Wednesday, 26 May 2010
Man reads business newspaper
FAQs on Aid Funded Business
What is aid-funded business?
The International Community spends around US $120bn each year on aid (development and humanitarian assistance) in the developing world as well as in central and eastern Europe and the Mediterranean. Much of the implementation is contracted out to the private sector, representing significant business opportunities for consultants, works contractors and suppliers of goods.
How do I find out more?
We publish guides to the main development agencies which we can send free to British companies.
How do I get ahead of the competition?
The Aid Funded Business Service was set up to help British companies get ahead in aid-funded business. We also run seminars and business clinics on the main development agencies and how to do business with them. For more details, talk directly to the Aid Funded Business Service or register for alerts for countries and sectors of interest on the UK Trade & Investment website. You will then be notified of upcoming events, seminars and overseas group visits relating to Aid Funded Business.
What type of contracts are tendered?
The various development agencies generally divide their contracts into three main groups:
Consultants or service suppliers
Suppliers of goods
Contractors or works specialists
Aid-funded business offers opportunities to firms of all sizes, ranging from the individual consultant to the medium-sized SME to the major multinational. The benefits can vary in size from US $10,000 (e.g. via a UN agency contract) to tens of millions of dollars (e.g. via a World Bank project).
How do I find business opportunities?
UK Trade & Investment posts market pointers and business opportunities on its internet based database of sales leads. You need to be registered as a UK Company Customer on this site to receive these. The World Bank, Regional Development Banks and the United Nations publish tenders in a fortnightly subscription magazine called Development Business, which is also available on line at . Open tenders for work on the European Commission’s external programme are all published by the SCR on the internet. Contracts worth US $100,000 or less are generally not advertised internationally. The best way of tracking these is by tracking projects or through direct contact with the agency.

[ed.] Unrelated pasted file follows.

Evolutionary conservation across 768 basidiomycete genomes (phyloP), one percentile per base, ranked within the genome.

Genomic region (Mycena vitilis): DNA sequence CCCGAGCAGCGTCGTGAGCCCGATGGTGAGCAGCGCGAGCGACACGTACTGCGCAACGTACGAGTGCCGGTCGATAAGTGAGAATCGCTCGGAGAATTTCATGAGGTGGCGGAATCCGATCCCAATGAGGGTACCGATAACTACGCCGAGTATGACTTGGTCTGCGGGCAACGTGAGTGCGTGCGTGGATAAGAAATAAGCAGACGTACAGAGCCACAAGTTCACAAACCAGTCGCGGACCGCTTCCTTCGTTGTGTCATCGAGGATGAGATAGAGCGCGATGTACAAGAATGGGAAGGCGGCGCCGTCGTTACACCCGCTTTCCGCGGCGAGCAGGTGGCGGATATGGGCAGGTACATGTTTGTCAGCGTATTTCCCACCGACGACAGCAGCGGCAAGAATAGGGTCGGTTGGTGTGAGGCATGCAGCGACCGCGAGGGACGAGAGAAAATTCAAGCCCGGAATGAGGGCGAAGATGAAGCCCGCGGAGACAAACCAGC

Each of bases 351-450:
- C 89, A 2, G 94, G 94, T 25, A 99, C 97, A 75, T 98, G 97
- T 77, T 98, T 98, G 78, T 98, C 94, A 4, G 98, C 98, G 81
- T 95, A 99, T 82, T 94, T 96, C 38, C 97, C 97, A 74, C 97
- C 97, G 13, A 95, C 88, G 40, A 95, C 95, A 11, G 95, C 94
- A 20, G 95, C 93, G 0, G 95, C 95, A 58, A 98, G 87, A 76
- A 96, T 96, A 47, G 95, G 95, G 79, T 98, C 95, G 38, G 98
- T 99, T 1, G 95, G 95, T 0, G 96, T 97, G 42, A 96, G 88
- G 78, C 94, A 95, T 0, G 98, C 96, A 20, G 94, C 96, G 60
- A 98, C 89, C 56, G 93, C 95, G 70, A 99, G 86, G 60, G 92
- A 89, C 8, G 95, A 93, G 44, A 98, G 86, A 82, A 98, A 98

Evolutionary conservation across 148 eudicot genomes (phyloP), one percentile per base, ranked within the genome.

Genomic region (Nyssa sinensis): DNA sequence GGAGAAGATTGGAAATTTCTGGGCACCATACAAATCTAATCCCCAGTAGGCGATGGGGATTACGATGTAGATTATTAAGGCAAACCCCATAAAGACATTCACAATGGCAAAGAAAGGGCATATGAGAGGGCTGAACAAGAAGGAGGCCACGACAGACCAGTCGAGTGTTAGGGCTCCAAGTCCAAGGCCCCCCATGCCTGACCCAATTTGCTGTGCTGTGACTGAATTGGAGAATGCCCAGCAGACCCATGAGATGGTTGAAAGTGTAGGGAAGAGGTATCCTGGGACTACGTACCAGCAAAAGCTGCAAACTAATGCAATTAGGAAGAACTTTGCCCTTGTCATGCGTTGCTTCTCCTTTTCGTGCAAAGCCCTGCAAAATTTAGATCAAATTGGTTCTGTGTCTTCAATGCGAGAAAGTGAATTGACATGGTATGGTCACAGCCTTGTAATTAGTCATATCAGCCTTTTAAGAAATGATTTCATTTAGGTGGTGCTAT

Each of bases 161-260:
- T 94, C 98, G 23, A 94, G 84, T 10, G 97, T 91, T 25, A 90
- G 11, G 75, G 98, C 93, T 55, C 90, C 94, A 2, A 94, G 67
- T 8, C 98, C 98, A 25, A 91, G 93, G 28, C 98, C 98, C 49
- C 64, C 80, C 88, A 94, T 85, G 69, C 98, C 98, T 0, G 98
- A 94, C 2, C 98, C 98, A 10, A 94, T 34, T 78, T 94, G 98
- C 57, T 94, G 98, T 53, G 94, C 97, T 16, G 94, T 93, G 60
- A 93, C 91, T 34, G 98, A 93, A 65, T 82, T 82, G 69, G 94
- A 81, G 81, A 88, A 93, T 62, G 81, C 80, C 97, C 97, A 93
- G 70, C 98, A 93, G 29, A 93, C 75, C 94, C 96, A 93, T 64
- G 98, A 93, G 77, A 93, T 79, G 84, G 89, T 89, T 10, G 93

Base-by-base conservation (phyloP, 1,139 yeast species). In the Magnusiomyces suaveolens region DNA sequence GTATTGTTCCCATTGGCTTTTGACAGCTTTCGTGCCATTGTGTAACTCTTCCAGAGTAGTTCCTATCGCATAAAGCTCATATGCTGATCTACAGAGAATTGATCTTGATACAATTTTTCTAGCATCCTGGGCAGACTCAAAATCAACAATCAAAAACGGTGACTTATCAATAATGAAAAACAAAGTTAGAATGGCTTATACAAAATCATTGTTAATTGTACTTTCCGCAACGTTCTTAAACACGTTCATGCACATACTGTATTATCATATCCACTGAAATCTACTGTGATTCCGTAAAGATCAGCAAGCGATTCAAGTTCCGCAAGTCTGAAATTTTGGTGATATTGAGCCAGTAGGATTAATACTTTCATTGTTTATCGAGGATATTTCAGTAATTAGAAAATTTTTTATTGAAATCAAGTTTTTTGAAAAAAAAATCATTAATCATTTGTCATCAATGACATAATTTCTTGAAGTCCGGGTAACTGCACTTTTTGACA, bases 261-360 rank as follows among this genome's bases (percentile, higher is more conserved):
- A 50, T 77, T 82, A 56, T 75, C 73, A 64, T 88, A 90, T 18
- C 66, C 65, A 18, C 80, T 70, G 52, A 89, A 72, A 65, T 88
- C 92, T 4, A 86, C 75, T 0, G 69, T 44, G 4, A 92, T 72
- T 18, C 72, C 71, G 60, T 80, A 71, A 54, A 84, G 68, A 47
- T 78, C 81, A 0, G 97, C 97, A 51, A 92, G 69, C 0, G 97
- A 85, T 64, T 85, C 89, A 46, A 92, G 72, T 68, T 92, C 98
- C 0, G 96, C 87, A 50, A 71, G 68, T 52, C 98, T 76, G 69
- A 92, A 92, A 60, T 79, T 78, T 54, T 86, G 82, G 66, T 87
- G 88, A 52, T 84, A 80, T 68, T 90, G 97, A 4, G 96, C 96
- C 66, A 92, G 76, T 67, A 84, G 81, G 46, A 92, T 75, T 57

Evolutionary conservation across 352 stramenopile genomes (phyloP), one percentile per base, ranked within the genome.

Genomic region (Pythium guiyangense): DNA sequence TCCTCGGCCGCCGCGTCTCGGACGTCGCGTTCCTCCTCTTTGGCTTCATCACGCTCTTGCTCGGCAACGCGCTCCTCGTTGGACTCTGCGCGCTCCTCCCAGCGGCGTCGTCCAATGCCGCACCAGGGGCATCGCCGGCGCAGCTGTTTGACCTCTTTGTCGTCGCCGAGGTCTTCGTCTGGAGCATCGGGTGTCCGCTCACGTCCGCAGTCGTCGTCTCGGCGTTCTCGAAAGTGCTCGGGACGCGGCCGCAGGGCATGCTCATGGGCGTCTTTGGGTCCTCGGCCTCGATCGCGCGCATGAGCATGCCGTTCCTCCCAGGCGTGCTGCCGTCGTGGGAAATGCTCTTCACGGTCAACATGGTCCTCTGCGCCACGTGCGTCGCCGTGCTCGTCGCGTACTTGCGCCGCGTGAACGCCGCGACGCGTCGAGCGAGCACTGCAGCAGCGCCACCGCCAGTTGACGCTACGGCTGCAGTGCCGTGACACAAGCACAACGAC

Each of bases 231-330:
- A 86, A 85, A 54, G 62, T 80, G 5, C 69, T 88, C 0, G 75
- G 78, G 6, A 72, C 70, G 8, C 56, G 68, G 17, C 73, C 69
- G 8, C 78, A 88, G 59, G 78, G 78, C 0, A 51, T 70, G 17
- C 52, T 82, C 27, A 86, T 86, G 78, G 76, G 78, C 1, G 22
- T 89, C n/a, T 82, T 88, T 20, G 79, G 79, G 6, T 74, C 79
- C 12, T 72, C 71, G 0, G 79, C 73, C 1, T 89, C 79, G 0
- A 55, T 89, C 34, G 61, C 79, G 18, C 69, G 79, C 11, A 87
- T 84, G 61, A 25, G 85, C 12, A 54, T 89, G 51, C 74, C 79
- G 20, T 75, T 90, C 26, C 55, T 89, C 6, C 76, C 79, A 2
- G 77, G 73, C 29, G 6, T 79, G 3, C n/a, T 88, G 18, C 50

How do I find out more about the Aid-Funding Agencies?
The Aid Funded Business Service has published a series of guides (free to British companies) on the business opportunities from the following aid-funding agencies:
General Guide to Winning Aid-Funded Business
The World Bank Group and the Regional Development Banks
The United Nations
The European Commission's external aid arm - 'EuropeAid'
The Regional Development Banks
Will a Development Agency fund my project?
No. Development banks usually initiate their own ideas for projects which they have agreed with the beneficiary countries. They then contract the private sector to implement the projects. It is usually better to look for projects that are already being funded and which meet your expertise, and bid for tenders to implement them.
Can the Department for International Development (DFID) help my firm get business?
No. The remit of the UK government’s Department for International Development is to concentrate on development. UK Trade & Investment is responsible for helping British firms win business in the area of aid-funded business.
Why should I consider aid-funded business?
Aid-funded business is often a good way to develop your presence in a new market. The opportunities are varied, including consultancy, project management, supply of goods and services and support to help SMEs do business in developing countries. Contracts vary in size from a few thousand dollars to tens of millions of dollars. There are real opportunities for SMEs as well as larger companies